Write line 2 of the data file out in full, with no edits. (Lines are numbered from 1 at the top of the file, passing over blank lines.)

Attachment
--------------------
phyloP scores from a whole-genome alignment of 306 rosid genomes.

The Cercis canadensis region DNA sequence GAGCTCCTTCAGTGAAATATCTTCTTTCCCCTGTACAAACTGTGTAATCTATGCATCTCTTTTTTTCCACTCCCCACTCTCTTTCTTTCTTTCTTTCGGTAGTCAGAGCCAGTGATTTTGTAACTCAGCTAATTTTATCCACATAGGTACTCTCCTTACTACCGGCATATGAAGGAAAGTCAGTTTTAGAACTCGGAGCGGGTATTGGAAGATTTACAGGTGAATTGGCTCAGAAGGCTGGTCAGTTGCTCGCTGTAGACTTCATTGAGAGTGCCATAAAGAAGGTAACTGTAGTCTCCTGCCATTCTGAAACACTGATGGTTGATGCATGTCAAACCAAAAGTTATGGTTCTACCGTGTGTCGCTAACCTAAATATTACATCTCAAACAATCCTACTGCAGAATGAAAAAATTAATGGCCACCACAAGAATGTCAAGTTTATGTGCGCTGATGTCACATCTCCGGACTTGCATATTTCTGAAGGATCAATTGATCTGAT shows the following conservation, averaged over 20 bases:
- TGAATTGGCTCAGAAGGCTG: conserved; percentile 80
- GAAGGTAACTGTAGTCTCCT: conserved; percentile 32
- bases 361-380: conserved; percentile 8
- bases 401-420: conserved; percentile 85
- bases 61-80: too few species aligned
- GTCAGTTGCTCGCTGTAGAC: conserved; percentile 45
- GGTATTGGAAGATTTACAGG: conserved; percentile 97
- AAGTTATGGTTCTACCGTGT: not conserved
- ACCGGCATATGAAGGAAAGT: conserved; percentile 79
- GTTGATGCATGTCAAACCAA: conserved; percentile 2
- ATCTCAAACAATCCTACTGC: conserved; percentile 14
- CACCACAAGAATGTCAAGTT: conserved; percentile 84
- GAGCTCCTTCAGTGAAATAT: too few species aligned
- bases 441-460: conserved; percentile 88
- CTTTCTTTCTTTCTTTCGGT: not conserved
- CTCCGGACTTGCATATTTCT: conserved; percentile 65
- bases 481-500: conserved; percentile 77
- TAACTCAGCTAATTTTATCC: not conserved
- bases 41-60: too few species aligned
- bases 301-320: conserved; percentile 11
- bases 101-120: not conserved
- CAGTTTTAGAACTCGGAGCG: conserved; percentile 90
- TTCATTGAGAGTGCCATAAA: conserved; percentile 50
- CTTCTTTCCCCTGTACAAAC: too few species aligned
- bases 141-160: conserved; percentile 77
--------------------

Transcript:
The Cercis canadensis region DNA sequence GAGCTCCTTCAGTGAAATATCTTCTTTCCCCTGTACAAACTGTGTAATCTATGCATCTCTTTTTTTCCACTCCCCACTCTCTTTCTTTCTTTCTTTCGGTAGTCAGAGCCAGTGATTTTGTAACTCAGCTAATTTTATCCACATAGGTACTCTCCTTACTACCGGCATATGAAGGAAAGTCAGTTTTAGAACTCGGAGCGGGTATTGGAAGATTTACAGGTGAATTGGCTCAGAAGGCTGGTCAGTTGCTCGCTGTAGACTTCATTGAGAGTGCCATAAAGAAGGTAACTGTAGTCTCCTGCCATTCTGAAACACTGATGGTTGATGCATGTCAAACCAAAAGTTATGGTTCTACCGTGTGTCGCTAACCTAAATATTACATCTCAAACAATCCTACTGCAGAATGAAAAAATTAATGGCCACCACAAGAATGTCAAGTTTATGTGCGCTGATGTCACATCTCCGGACTTGCATATTTCTGAAGGATCAATTGATCTGAT shows the following conservation, averaged over 20 bases: